- Know how to write an essay. If your essay writing skills are less than stellar, make sure you review basic essay and paragraph structure. The most important thing about an essay is that it is written in your own words.
What is the Common App?
The Common Application (or Common App) is a standardized college application that can be submitted simultaneously to over 500 different member schools. The requirement for colleges to gain membership in the Common App organization is a dedication to a “holistic selection process,” meaning that they take the entire student into consideration and not just grades and test scores. The idea behind this is that students should focus on visiting schools and their senior year coursework rather than filling out multiple applications. With the Common App, you will only fill out one application, though many schools have an individualized supplement they would require with the Common App for admission.
Where Can You Use It?
The Common App is accepted at many of the nation’s best liberal arts colleges and universities, as well as smaller, less-recognized schools. The University of Pennsylvania, for example, exclusively uses the Common App with a supplement.
Where do I fill it out?
The Common App is only available online at the Common App website. You’ll be able to print it out for your own use, but the version sent to colleges will be the online version. So before you hit “Send,” proofread the application several times! Once it is sent, the college receives it as is, and it cannot be corrected.
Will I have to write a separate essay for every school?
Not necessarily. It depends on where you apply. Most schools ask for a secondary supplement application to the Common App. This may include individual essay questions. However, every school will still receive the standard essay as part of the Common App.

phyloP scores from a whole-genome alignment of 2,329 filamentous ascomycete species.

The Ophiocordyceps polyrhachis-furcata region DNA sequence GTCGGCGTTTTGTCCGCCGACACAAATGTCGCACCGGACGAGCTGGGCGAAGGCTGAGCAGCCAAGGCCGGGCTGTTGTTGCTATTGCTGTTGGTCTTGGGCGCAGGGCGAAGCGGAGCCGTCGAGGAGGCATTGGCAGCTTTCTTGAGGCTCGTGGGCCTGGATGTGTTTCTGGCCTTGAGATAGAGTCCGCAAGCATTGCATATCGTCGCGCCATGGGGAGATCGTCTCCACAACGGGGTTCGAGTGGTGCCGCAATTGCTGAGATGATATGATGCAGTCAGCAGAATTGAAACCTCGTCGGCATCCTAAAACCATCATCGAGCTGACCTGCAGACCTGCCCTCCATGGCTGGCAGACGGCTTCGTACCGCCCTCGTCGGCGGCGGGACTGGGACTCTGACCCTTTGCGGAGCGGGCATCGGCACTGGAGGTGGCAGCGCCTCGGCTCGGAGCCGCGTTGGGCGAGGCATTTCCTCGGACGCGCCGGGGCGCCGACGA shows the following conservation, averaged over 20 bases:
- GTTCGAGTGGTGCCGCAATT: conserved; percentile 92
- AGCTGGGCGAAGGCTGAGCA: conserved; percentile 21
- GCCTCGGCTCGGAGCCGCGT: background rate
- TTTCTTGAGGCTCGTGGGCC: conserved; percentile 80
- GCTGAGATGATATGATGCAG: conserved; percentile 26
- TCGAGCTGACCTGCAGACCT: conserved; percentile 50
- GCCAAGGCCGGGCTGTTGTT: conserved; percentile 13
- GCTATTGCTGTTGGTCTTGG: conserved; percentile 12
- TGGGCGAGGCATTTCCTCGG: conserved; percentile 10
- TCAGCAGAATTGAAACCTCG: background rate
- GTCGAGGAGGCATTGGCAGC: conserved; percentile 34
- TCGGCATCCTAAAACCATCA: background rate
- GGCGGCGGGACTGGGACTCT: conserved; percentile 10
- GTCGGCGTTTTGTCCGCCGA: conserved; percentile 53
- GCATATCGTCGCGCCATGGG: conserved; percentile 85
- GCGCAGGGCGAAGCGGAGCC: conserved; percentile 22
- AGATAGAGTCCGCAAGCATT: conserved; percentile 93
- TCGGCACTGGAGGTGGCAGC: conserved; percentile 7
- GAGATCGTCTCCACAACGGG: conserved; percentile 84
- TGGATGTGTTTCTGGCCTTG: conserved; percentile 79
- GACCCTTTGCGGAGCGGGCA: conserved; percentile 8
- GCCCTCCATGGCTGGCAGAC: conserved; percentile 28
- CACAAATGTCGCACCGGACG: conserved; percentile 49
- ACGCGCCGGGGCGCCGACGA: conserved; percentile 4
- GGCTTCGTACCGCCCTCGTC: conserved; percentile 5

What if I want to change it after I’ve already sent it to a school?
Unfortunately, you cannot edit the Common App after it’s been submitted to a school for that school. However, you can create unlimited versions of the Common App with variations for different schools. The only section you cannot re-edit once you’ve submitted the App to a school is the essay. So, for example, say you’re applying to Williams, Amherst, and Wesleyan in that order. Your home address changes after you submit your Common App to Williams. You can edit the Common App to reflect your new home address before submitting it to Amherst and Wesleyan.
Applying to college, or many colleges, doesn’t have to be as time-consuming or confusing as it might seem. But if you get it right, you can get into the school you want with no more effort than you need.
Make sure you have all your i’s dotted and t’s crossed when you apply for college. Check out these Alliance articles about when to apply, standardized tests, and essay, recommendations, and interviews. Be sure to check out The Alliance College Guide. It explains what you need to know about choosing, preparing for, applying to, and paying for college. All in clear, no-nonsense language.
6 million – The number of applications sent using the Common App in 2021, according to Forbes